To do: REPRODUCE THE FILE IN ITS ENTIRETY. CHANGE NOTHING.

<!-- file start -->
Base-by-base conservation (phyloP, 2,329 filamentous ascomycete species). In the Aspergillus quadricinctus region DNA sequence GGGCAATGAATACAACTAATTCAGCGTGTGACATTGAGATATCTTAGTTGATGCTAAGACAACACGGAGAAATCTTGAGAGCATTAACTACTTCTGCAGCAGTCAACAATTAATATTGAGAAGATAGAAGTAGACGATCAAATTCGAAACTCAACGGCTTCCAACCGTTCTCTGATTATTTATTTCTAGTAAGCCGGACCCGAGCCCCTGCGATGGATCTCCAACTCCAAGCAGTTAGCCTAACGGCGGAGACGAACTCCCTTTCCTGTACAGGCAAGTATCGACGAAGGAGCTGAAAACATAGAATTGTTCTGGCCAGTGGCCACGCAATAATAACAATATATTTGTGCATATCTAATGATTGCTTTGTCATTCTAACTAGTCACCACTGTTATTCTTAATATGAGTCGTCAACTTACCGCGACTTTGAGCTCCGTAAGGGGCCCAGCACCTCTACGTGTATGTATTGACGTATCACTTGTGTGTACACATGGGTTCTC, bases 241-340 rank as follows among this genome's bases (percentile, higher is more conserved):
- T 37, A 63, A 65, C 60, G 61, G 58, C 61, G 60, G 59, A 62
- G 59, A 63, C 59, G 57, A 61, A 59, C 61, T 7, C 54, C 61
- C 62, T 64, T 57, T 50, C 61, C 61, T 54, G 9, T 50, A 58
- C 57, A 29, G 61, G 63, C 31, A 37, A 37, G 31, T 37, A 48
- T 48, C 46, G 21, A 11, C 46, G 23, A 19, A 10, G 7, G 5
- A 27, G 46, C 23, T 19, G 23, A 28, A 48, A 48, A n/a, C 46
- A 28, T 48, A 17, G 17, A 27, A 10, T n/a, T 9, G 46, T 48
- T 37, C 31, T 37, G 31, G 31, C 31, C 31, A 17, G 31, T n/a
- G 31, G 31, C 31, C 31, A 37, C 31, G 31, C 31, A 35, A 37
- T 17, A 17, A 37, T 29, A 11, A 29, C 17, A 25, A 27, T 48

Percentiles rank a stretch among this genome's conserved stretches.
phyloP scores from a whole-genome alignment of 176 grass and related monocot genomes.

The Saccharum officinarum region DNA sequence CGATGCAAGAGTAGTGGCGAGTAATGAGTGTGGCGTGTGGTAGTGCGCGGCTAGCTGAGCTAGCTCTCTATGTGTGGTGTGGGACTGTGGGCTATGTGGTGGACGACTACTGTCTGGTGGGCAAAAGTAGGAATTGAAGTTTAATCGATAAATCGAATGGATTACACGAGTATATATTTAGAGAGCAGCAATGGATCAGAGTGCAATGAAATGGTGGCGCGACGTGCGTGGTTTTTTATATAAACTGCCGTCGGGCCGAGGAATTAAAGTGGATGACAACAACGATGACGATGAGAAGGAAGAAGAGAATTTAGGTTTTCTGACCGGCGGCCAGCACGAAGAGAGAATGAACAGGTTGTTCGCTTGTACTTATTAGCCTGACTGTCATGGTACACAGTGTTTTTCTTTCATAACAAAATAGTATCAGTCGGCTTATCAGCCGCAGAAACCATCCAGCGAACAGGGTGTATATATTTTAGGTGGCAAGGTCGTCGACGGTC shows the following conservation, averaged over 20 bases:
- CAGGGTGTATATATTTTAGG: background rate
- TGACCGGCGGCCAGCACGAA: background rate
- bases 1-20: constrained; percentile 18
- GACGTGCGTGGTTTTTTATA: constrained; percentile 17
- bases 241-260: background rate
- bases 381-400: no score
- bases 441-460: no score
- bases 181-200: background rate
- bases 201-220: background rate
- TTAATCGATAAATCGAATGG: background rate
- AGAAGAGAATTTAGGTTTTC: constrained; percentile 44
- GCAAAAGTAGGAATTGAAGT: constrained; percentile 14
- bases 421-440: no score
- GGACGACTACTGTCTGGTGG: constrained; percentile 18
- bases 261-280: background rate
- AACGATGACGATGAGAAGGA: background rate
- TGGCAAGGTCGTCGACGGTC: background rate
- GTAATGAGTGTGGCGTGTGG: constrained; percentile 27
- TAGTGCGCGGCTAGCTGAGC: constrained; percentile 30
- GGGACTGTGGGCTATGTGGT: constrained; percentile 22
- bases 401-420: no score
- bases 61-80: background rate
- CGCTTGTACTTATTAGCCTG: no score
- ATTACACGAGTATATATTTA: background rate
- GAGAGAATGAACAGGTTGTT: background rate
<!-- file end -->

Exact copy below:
Base-by-base conservation (phyloP, 2,329 filamentous ascomycete species). In the Aspergillus quadricinctus region DNA sequence GGGCAATGAATACAACTAATTCAGCGTGTGACATTGAGATATCTTAGTTGATGCTAAGACAACACGGAGAAATCTTGAGAGCATTAACTACTTCTGCAGCAGTCAACAATTAATATTGAGAAGATAGAAGTAGACGATCAAATTCGAAACTCAACGGCTTCCAACCGTTCTCTGATTATTTATTTCTAGTAAGCCGGACCCGAGCCCCTGCGATGGATCTCCAACTCCAAGCAGTTAGCCTAACGGCGGAGACGAACTCCCTTTCCTGTACAGGCAAGTATCGACGAAGGAGCTGAAAACATAGAATTGTTCTGGCCAGTGGCCACGCAATAATAACAATATATTTGTGCATATCTAATGATTGCTTTGTCATTCTAACTAGTCACCACTGTTATTCTTAATATGAGTCGTCAACTTACCGCGACTTTGAGCTCCGTAAGGGGCCCAGCACCTCTACGTGTATGTATTGACGTATCACTTGTGTGTACACATGGGTTCTC, bases 241-340 rank as follows among this genome's bases (percentile, higher is more conserved):
- T 37, A 63, A 65, C 60, G 61, G 58, C 61, G 60, G 59, A 62
- G 59, A 63, C 59, G 57, A 61, A 59, C 61, T 7, C 54, C 61
- C 62, T 64, T 57, T 50, C 61, C 61, T 54, G 9, T 50, A 58
- C 57, A 29, G 61, G 63, C 31, A 37, A 37, G 31, T 37, A 48
- T 48, C 46, G 21, A 11, C 46, G 23, A 19, A 10, G 7, G 5
- A 27, G 46, C 23, T 19, G 23, A 28, A 48, A 48, A n/a, C 46
- A 28, T 48, A 17, G 17, A 27, A 10, T n/a, T 9, G 46, T 48
- T 37, C 31, T 37, G 31, G 31, C 31, C 31, A 17, G 31, T n/a
- G 31, G 31, C 31, C 31, A 37, C 31, G 31, C 31, A 35, A 37
- T 17, A 17, A 37, T 29, A 11, A 29, C 17, A 25, A 27, T 48

Percentiles rank a stretch among this genome's conserved stretches.
phyloP scores from a whole-genome alignment of 176 grass and related monocot genomes.

The Saccharum officinarum region DNA sequence CGATGCAAGAGTAGTGGCGAGTAATGAGTGTGGCGTGTGGTAGTGCGCGGCTAGCTGAGCTAGCTCTCTATGTGTGGTGTGGGACTGTGGGCTATGTGGTGGACGACTACTGTCTGGTGGGCAAAAGTAGGAATTGAAGTTTAATCGATAAATCGAATGGATTACACGAGTATATATTTAGAGAGCAGCAATGGATCAGAGTGCAATGAAATGGTGGCGCGACGTGCGTGGTTTTTTATATAAACTGCCGTCGGGCCGAGGAATTAAAGTGGATGACAACAACGATGACGATGAGAAGGAAGAAGAGAATTTAGGTTTTCTGACCGGCGGCCAGCACGAAGAGAGAATGAACAGGTTGTTCGCTTGTACTTATTAGCCTGACTGTCATGGTACACAGTGTTTTTCTTTCATAACAAAATAGTATCAGTCGGCTTATCAGCCGCAGAAACCATCCAGCGAACAGGGTGTATATATTTTAGGTGGCAAGGTCGTCGACGGTC shows the following conservation, averaged over 20 bases:
- CAGGGTGTATATATTTTAGG: background rate
- TGACCGGCGGCCAGCACGAA: background rate
- bases 1-20: constrained; percentile 18
- GACGTGCGTGGTTTTTTATA: constrained; percentile 17
- bases 241-260: background rate
- bases 381-400: no score
- bases 441-460: no score
- bases 181-200: background rate
- bases 201-220: background rate
- TTAATCGATAAATCGAATGG: background rate
- AGAAGAGAATTTAGGTTTTC: constrained; percentile 44
- GCAAAAGTAGGAATTGAAGT: constrained; percentile 14
- bases 421-440: no score
- GGACGACTACTGTCTGGTGG: constrained; percentile 18
- bases 261-280: background rate
- AACGATGACGATGAGAAGGA: background rate
- TGGCAAGGTCGTCGACGGTC: background rate
- GTAATGAGTGTGGCGTGTGG: constrained; percentile 27
- TAGTGCGCGGCTAGCTGAGC: constrained; percentile 30
- GGGACTGTGGGCTATGTGGT: constrained; percentile 22
- bases 401-420: no score
- bases 61-80: background rate
- CGCTTGTACTTATTAGCCTG: no score
- ATTACACGAGTATATATTTA: background rate
- GAGAGAATGAACAGGTTGTT: background rate